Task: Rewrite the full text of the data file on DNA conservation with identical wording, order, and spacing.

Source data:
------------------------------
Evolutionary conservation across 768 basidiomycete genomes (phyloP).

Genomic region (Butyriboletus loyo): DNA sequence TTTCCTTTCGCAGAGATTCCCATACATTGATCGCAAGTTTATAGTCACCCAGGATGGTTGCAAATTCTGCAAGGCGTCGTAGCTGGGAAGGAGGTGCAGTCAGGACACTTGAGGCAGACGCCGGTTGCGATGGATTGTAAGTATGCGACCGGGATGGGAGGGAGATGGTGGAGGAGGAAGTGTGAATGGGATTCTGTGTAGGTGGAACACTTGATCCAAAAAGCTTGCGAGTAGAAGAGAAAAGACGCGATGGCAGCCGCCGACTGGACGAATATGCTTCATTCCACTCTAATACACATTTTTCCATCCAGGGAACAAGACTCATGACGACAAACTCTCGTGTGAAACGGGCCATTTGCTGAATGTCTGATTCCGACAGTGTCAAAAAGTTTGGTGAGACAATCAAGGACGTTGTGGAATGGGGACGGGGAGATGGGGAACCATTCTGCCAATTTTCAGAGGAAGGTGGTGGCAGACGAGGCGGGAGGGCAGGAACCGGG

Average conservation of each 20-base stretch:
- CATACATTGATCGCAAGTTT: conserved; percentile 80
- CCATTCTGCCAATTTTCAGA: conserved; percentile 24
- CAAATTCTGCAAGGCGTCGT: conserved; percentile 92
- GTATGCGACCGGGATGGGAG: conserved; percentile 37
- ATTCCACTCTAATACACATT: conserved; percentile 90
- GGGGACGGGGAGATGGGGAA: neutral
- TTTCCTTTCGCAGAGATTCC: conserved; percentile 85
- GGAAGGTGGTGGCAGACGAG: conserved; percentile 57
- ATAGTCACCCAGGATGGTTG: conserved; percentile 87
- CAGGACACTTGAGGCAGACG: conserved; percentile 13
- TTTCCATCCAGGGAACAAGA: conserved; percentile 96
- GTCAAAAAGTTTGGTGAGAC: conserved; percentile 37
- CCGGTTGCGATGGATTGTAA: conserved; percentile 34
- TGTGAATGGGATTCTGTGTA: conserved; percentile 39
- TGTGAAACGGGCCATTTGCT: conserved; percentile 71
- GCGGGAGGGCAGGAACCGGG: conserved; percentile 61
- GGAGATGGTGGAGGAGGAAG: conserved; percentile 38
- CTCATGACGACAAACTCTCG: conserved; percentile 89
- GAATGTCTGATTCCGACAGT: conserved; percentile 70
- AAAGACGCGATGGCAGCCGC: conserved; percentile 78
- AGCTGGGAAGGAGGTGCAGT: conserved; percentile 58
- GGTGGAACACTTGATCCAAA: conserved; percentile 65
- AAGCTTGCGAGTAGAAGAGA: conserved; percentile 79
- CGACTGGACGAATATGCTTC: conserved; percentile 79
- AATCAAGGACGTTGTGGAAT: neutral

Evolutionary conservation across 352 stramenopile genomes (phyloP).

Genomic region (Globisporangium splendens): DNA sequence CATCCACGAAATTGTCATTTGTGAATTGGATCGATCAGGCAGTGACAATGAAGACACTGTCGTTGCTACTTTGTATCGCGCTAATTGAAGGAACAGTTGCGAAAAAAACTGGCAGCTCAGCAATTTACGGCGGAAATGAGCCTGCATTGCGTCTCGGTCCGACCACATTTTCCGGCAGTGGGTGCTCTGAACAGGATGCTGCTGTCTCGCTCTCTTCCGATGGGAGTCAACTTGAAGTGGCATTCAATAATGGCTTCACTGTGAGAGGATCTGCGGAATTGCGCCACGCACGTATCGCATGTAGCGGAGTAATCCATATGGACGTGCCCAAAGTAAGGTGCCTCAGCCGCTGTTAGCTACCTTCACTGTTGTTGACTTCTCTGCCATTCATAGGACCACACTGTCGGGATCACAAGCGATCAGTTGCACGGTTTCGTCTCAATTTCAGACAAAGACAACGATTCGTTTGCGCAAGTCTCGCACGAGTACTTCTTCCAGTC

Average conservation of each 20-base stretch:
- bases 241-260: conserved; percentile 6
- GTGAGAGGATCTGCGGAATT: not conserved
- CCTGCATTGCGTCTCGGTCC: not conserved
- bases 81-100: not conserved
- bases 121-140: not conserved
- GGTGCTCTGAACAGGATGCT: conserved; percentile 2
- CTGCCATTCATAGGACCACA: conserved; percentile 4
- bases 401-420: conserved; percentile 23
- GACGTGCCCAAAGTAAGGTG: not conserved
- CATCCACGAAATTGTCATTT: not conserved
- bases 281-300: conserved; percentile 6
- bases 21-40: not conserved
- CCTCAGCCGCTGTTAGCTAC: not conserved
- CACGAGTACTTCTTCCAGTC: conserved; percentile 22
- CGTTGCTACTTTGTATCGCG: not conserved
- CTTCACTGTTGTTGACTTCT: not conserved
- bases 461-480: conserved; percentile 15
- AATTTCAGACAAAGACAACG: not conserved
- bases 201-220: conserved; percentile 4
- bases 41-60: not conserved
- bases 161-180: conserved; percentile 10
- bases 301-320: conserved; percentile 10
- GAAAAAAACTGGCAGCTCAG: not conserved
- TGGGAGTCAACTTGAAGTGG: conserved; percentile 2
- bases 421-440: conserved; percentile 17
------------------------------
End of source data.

Evolutionary conservation across 768 basidiomycete genomes (phyloP).

Genomic region (Butyriboletus loyo): DNA sequence TTTCCTTTCGCAGAGATTCCCATACATTGATCGCAAGTTTATAGTCACCCAGGATGGTTGCAAATTCTGCAAGGCGTCGTAGCTGGGAAGGAGGTGCAGTCAGGACACTTGAGGCAGACGCCGGTTGCGATGGATTGTAAGTATGCGACCGGGATGGGAGGGAGATGGTGGAGGAGGAAGTGTGAATGGGATTCTGTGTAGGTGGAACACTTGATCCAAAAAGCTTGCGAGTAGAAGAGAAAAGACGCGATGGCAGCCGCCGACTGGACGAATATGCTTCATTCCACTCTAATACACATTTTTCCATCCAGGGAACAAGACTCATGACGACAAACTCTCGTGTGAAACGGGCCATTTGCTGAATGTCTGATTCCGACAGTGTCAAAAAGTTTGGTGAGACAATCAAGGACGTTGTGGAATGGGGACGGGGAGATGGGGAACCATTCTGCCAATTTTCAGAGGAAGGTGGTGGCAGACGAGGCGGGAGGGCAGGAACCGGG

Average conservation of each 20-base stretch:
- CATACATTGATCGCAAGTTT: conserved; percentile 80
- CCATTCTGCCAATTTTCAGA: conserved; percentile 24
- CAAATTCTGCAAGGCGTCGT: conserved; percentile 92
- GTATGCGACCGGGATGGGAG: conserved; percentile 37
- ATTCCACTCTAATACACATT: conserved; percentile 90
- GGGGACGGGGAGATGGGGAA: neutral
- TTTCCTTTCGCAGAGATTCC: conserved; percentile 85
- GGAAGGTGGTGGCAGACGAG: conserved; percentile 57
- ATAGTCACCCAGGATGGTTG: conserved; percentile 87
- CAGGACACTTGAGGCAGACG: conserved; percentile 13
- TTTCCATCCAGGGAACAAGA: conserved; percentile 96
- GTCAAAAAGTTTGGTGAGAC: conserved; percentile 37
- CCGGTTGCGATGGATTGTAA: conserved; percentile 34
- TGTGAATGGGATTCTGTGTA: conserved; percentile 39
- TGTGAAACGGGCCATTTGCT: conserved; percentile 71
- GCGGGAGGGCAGGAACCGGG: conserved; percentile 61
- GGAGATGGTGGAGGAGGAAG: conserved; percentile 38
- CTCATGACGACAAACTCTCG: conserved; percentile 89
- GAATGTCTGATTCCGACAGT: conserved; percentile 70
- AAAGACGCGATGGCAGCCGC: conserved; percentile 78
- AGCTGGGAAGGAGGTGCAGT: conserved; percentile 58
- GGTGGAACACTTGATCCAAA: conserved; percentile 65
- AAGCTTGCGAGTAGAAGAGA: conserved; percentile 79
- CGACTGGACGAATATGCTTC: conserved; percentile 79
- AATCAAGGACGTTGTGGAAT: neutral

Evolutionary conservation across 352 stramenopile genomes (phyloP).

Genomic region (Globisporangium splendens): DNA sequence CATCCACGAAATTGTCATTTGTGAATTGGATCGATCAGGCAGTGACAATGAAGACACTGTCGTTGCTACTTTGTATCGCGCTAATTGAAGGAACAGTTGCGAAAAAAACTGGCAGCTCAGCAATTTACGGCGGAAATGAGCCTGCATTGCGTCTCGGTCCGACCACATTTTCCGGCAGTGGGTGCTCTGAACAGGATGCTGCTGTCTCGCTCTCTTCCGATGGGAGTCAACTTGAAGTGGCATTCAATAATGGCTTCACTGTGAGAGGATCTGCGGAATTGCGCCACGCACGTATCGCATGTAGCGGAGTAATCCATATGGACGTGCCCAAAGTAAGGTGCCTCAGCCGCTGTTAGCTACCTTCACTGTTGTTGACTTCTCTGCCATTCATAGGACCACACTGTCGGGATCACAAGCGATCAGTTGCACGGTTTCGTCTCAATTTCAGACAAAGACAACGATTCGTTTGCGCAAGTCTCGCACGAGTACTTCTTCCAGTC

Average conservation of each 20-base stretch:
- bases 241-260: conserved; percentile 6
- GTGAGAGGATCTGCGGAATT: not conserved
- CCTGCATTGCGTCTCGGTCC: not conserved
- bases 81-100: not conserved
- bases 121-140: not conserved
- GGTGCTCTGAACAGGATGCT: conserved; percentile 2
- CTGCCATTCATAGGACCACA: conserved; percentile 4
- bases 401-420: conserved; percentile 23
- GACGTGCCCAAAGTAAGGTG: not conserved
- CATCCACGAAATTGTCATTT: not conserved
- bases 281-300: conserved; percentile 6
- bases 21-40: not conserved
- CCTCAGCCGCTGTTAGCTAC: not conserved
- CACGAGTACTTCTTCCAGTC: conserved; percentile 22
- CGTTGCTACTTTGTATCGCG: not conserved
- CTTCACTGTTGTTGACTTCT: not conserved
- bases 461-480: conserved; percentile 15
- AATTTCAGACAAAGACAACG: not conserved
- bases 201-220: conserved; percentile 4
- bases 41-60: not conserved
- bases 161-180: conserved; percentile 10
- bases 301-320: conserved; percentile 10
- GAAAAAAACTGGCAGCTCAG: not conserved
- TGGGAGTCAACTTGAAGTGG: conserved; percentile 2
- bases 421-440: conserved; percentile 17